Whose data is it anyway?


A battle over data privacy in Toronto could shape the future of cities for decades, even centuries, to come writes Rory Olcayto


In October 2017, Google – or rather its sister company Sidewalk Labs (both are owned by parent company Alphabet) – announced it was building a new waterfront district in Toronto that “will combine forward-thinking urban design and new digital technology to create people-centred neighbourhoods that achieve precedent-setting levels of sustainability, affordability, mobility, and economic opportunity.” Sounds good, right?

In short, Sidewalk (pictured above) is set to unleash the transformative power of ‘big data’ upon the property, urban design and construction sectors. The model has in recent years already transformed shopping, advertising, television, taxi services, and much else. But what might the long-term consequence be for citizens ­– you and me – and can such an approach ever truly be reasonably termed as ‘people-centred’?

These are the questions that have troubled a leading data privacy expert so much that she walked away from her role as a project consultant with Sidewalk last month, a year after the ‘smart city’ project was announced. As the Toronto Star reported, Ann Cavoukian feared that Google’s city-making ambitions could be the first step on the road to becoming a ‘surveillance city’.

Despite the white-hot, super-contemporary nature of this emerging story, the heart of the matter is pretty straightforward: who gets to control the data that will be harvested by Sidewalk?

We’re talking weather data, pollution data, pollen-count data, traffic counts, energy consumption, the mass of recyclables and similar measures – but also personal data too. What you buy and where. Where you eat and drink. Where you linger. Street corners and even park benches will be monitored for activity. There will literally be nowhere to hide.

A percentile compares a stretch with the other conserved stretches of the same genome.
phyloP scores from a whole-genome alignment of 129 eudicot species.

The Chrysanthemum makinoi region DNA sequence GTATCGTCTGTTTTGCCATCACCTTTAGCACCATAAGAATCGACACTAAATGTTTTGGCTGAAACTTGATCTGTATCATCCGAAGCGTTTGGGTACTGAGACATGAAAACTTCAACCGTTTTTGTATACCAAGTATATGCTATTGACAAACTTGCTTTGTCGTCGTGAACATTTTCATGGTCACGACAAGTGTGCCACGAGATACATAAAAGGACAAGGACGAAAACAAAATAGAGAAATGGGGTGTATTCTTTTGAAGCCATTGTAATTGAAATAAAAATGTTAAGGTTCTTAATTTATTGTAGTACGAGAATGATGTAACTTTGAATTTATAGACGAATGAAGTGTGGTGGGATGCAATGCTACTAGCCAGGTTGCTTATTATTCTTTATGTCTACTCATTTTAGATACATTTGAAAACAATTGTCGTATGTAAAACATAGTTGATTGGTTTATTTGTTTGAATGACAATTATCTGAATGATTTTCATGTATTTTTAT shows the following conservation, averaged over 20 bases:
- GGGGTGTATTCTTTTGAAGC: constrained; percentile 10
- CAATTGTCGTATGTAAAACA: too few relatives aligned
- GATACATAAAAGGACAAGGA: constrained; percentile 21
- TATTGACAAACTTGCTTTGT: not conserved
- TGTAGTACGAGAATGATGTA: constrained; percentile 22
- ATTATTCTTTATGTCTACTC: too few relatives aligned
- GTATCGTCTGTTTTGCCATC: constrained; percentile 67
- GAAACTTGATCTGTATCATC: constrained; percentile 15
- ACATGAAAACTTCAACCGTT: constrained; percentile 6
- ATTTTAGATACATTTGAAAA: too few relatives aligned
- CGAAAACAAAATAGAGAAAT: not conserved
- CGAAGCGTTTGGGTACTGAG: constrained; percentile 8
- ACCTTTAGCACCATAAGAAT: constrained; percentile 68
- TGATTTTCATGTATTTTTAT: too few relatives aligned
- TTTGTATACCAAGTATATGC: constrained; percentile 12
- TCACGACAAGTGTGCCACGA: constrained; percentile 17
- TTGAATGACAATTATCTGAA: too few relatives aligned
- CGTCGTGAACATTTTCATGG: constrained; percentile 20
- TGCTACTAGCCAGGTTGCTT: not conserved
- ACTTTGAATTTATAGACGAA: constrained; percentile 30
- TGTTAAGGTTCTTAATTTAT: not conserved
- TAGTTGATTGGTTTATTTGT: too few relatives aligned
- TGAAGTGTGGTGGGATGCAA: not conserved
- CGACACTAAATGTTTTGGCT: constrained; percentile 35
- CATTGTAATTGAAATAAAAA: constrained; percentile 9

The plan is to place all the data harvested within an independent data trust, which can be accessed by companies partnering on the city-making project. Cavoukian resigned when she was unable to secure a guarantee that this data would be ‘de-identified’ at source so that it can’t be linked to a specific person, a practice she says is fundamental to the future of smart city development.

This week, however, Cavoukian met with project administrators Waterfront Toronto with the ensuing discussion positive enough for her to claim that there is now a ‘commitment’ to implementing ‘de-identification at source’, although she neglected to say she would return to her post as a Sidewalk consultant. Following the meeting she said: “From the beginning, I wanted it to be a smart city of privacy and not a smart city of surveillance.”

This battle is far from over. On the one hand we have Cavoukian, a strident champion of human rights; she created Privacy by Design, a framework that seeks to proactively embed privacy into the design specifications of information technologies. On the other, we have the world’s most powerful company, an advertising company at heart, whose main source of revenue is generated by selling ads linked to the searches you make.

There are two points of concern to note here. Sidewalk – Google, basically – has said nothing yet to reassure Cavoukian. Why not? And Waterfront Toronto is not the first smart city out there. Singapore, and increasingly Dubai, are far down the line already. They, however, are not places we associate with personal freedoms.

Given data collection on our city streets is just another way of privatising what’s left of the public realm, we should ask: is this an equitable way to improve upon our cities? Londoners have long fought the private development of the city’s commons and now have the chance now to take a lead in developing an ethical approach to personal data collection that happens in the public realm.

If we don’t, Silicon Valley will. Last October, at the project’s launch, Alphabet’s executive chairman Eric Schmidt asked his audience to consider “all the things you could do if someone would just give us a city and put us in charge”. How you feel about Schmidt’s suggestion might depend on how you feel about Google’s decision in May - just six months after it announced its new role as a property developer – to drop it’s founding motto, ‘Don’t’ be evil.’ Perhaps its just a coincidence.